BOONE — A contract with Boone-based Destination by Design to plan for the redevelopment of Howard Knob County Park to include restrooms and a viewing deck, as well as to plan for wayfinding signage in Watauga County, was approved by the Watauga County Tourism Development Authority board on Tuesday morning.

A wayfinding project would create uniform signage for Watauga County to help visitors find area attractions and important community locations. Tilley and other board members have spent 2017 researching other municipalities’ wayfinding projects and their respective costs.

The two projects were bundled together into one contract, which will cost a combined $117,000, of which $65,000 is for the wayfinding plan and $52,000 for the Howard Knob master plan.

Watauga TDA Director Wright Tilley noted that the $52,000 was down from the original quote of $87,000 for Howard Knob, and the plan includes the Juna Natural Area in the Junaluska community. The wayfinding project price point remained the same.

“It’s a good, fair price,” Tilley told the board.

The timeline in the contract says the wayfinding signage final plan development will take place between August and November 2018 and the Howard Knob master plan will be ready in August 2018. Destination by Design’s Eric Woolridge and Tilley at past meetings have estimated each project to cost at least $1 million each.

Board Chair Matt Vincent noted that the contract does not include surveying fees, which would cost about $10,000. The TDA included in their motion that they would fund the surveying separately.

The approval of the two projects comes after the board authorized Tilley and Vincent to enter into negotiations with Destination by Design at the Oct. 8 meeting.

The Howard Knob and Juna Natural Area projects are in line with the Northern Peaks Trail master plan, Tilley explained.

The Northern Peaks Trail is a proposed long-distance hiking trail that would connect downtown Boone to downtown West Jefferson along several mountains, extending approximately 40 miles from Boone in Watauga County to Mount Jefferson in Ashe County. Juna Natural Area and Howard Knob are included in the plan as focus areas.

The Northern Peaks Trail master plan was unanimously adopted at the meeting as well, with Tilley showing some of the highlights to the board members.

Tilley said he will try to get the town of Boone and Watauga County to formally adopt the plan as well, noting it would help with future grant proposals to show it has governmental support.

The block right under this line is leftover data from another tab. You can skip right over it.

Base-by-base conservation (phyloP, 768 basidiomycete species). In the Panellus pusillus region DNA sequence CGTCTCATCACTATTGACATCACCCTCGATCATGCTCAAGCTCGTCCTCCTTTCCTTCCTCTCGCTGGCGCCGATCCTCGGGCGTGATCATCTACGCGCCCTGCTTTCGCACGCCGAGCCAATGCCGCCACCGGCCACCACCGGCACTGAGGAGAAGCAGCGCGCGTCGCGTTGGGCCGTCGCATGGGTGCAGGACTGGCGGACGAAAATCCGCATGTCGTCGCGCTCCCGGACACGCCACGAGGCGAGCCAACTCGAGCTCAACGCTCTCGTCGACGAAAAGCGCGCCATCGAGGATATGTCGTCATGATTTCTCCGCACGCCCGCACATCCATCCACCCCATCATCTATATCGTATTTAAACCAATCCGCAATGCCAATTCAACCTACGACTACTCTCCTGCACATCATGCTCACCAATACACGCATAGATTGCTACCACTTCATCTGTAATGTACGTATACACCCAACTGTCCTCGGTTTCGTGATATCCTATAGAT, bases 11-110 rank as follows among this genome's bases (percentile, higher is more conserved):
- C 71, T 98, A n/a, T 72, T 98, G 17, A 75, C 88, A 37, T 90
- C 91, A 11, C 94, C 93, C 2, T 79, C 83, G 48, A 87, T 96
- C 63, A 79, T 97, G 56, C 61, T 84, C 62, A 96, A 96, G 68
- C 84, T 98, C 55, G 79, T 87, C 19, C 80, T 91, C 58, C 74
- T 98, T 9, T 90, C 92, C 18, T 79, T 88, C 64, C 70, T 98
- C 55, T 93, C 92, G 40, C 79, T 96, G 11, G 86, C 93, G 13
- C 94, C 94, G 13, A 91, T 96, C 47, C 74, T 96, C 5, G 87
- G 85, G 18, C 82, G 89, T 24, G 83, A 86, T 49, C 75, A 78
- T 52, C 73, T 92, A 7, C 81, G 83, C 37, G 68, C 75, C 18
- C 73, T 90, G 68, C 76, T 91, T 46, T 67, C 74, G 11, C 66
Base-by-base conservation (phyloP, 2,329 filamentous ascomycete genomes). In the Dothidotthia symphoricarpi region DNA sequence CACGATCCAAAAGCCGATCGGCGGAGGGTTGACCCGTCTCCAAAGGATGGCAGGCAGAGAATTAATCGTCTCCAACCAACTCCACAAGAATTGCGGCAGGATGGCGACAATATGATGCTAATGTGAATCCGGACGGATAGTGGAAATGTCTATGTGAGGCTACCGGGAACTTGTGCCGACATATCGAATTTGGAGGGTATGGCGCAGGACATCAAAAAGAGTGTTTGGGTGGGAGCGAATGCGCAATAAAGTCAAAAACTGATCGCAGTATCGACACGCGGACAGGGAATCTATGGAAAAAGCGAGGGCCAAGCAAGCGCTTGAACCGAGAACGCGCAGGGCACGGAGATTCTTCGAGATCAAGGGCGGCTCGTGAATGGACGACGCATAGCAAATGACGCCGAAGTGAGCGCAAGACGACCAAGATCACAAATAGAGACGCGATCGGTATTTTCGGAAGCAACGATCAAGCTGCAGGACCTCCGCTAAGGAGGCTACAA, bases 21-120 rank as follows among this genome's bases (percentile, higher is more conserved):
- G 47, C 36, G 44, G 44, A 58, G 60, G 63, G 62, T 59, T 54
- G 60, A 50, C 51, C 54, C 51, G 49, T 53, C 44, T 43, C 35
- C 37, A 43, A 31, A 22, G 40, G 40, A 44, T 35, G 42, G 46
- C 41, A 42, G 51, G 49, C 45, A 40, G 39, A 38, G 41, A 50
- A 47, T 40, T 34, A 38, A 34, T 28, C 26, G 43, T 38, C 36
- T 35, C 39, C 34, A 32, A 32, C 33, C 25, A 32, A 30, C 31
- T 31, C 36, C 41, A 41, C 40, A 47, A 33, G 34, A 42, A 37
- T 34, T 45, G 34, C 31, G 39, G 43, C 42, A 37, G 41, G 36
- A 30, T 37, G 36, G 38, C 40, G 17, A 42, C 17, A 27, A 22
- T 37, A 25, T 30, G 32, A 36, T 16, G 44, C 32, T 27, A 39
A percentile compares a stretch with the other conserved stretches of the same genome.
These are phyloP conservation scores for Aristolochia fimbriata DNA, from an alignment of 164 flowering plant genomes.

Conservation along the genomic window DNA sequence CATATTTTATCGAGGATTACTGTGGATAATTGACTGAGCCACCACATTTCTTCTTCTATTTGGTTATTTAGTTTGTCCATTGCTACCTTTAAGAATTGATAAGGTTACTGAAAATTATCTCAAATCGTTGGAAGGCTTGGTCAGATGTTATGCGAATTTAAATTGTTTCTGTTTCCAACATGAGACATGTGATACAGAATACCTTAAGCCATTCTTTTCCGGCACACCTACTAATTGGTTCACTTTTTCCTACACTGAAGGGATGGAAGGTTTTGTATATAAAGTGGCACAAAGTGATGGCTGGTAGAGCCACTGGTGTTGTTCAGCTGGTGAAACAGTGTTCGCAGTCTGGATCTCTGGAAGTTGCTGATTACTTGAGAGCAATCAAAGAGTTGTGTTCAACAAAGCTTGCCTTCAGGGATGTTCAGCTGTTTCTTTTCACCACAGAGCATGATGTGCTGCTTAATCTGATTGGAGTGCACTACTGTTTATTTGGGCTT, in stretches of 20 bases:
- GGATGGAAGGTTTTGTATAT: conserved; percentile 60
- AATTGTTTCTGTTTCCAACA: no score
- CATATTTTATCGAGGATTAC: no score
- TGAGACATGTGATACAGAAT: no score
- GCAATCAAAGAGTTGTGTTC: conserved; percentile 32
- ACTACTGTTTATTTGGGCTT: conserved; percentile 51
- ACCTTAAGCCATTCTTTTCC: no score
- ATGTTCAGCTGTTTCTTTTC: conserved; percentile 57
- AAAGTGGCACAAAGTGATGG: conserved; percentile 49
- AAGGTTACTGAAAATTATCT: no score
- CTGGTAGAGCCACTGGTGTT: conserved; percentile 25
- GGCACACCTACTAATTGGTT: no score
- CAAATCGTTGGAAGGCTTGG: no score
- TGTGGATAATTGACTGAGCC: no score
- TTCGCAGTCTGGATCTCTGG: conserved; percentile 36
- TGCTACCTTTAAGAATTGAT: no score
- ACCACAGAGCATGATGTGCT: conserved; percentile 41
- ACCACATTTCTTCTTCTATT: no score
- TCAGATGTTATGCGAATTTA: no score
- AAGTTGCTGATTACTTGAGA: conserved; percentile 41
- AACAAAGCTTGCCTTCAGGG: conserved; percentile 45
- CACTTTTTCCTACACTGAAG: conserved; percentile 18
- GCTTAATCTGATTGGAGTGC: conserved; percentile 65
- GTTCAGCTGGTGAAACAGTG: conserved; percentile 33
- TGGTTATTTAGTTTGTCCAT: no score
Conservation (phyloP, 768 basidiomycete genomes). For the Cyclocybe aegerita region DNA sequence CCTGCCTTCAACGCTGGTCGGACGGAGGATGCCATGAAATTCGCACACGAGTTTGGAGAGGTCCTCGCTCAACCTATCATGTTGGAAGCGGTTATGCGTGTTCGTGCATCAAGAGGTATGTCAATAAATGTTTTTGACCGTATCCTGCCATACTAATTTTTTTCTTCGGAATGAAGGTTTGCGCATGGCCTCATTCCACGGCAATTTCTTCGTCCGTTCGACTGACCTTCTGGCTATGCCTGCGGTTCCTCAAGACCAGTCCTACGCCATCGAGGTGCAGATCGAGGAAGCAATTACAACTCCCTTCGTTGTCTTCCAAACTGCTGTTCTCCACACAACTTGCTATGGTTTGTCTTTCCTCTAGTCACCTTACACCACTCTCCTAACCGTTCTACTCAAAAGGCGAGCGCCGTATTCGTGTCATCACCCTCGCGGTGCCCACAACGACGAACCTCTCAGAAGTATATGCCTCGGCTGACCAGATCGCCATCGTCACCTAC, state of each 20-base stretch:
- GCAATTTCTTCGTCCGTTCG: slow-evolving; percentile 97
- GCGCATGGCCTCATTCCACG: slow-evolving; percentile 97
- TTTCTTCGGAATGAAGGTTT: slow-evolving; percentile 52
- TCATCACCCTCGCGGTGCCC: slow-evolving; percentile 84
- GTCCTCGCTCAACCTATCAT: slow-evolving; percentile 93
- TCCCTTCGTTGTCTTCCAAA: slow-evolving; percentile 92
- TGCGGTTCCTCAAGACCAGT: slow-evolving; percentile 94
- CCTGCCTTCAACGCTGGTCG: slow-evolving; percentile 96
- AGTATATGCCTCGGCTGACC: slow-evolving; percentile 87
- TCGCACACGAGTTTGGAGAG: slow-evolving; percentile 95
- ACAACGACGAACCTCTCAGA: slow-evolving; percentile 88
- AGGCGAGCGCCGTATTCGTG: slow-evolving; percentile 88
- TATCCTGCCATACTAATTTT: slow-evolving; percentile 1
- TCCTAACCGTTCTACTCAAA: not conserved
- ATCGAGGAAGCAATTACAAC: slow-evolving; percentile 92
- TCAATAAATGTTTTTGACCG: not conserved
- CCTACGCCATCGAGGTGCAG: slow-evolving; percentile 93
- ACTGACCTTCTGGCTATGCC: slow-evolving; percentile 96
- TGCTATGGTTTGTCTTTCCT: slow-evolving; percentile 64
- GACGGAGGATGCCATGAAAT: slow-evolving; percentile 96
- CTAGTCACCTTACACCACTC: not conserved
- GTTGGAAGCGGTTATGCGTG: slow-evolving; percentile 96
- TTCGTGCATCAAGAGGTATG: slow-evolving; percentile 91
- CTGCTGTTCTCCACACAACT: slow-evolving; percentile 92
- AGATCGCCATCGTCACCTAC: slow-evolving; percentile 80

“This shows a planning agency that we’re working together to a common goal, rather than dreaming,” explained board member Tony Gray.

When asked about the long-term plans for the Northern Peaks Trail, Tilley said that Ashe County is working on their end as well, but it would likely have to be done in sections like the Middle Fork Greenway.

“Connectivity will be the hardest part of this,” Tilley told the board about the Northern Peaks Trail.

Guy Ford river access project to start in spring 2018

The Watauga TDA approved the release of $75,000 that was set aside pending total funding for phase one of the Guy Ford Road parking area development.

The proposed project, which currently includes a parking lot with 27 gravel spaces, a retaining wall, permits and fees, is estimated to be around $275,000 for the first phase, with a vast majority of the funding going to the retaining wall.

Eric Hiegl of Blue Ridge Conservancy was on hand to update the board with a conceptual drawing of phase one along with a breakdown of costs. The original approval of the $75,000 came in February contingent on the other $200,000 being raised by Blue Ridge Conservancy. Hiegl, along with Watauga County Planning and Inspections Director Joe Furman, said the delay in getting the funding happened when the grant request for $100,000 from the state’s Recreation Trails Program was denied. However, Watauga County stepped up to commit that $100,000.

“The county has committed to using its personnel and equipment, which helps with a huge chunk of costs,” Hiegl told the board.

Along with the TDA’s $75,000, the plan got $50,000 from the 2017-18 North Carolina state budget and $50,000 approved by the Tennessee Valley Authority. Hiegl credited state Sen. Deanna Ballard (R-Blowing Rock) with helping to direct the $50,000 to the project, which was originally slated for a New River project.

Hiegl, Furman and Edgar Peck with the Appalachian State Recreation Department told the board that the plan is to start the permitting process and begin work in spring 2018 and conclude phase one in the fall. Phase two, which is estimated to cost $100,000 and include paved parking and picnic areas, is set to begin work in spring 2019, according to Hiegl. Proposed funding would be $50,000 each from the TDA and the TVA.

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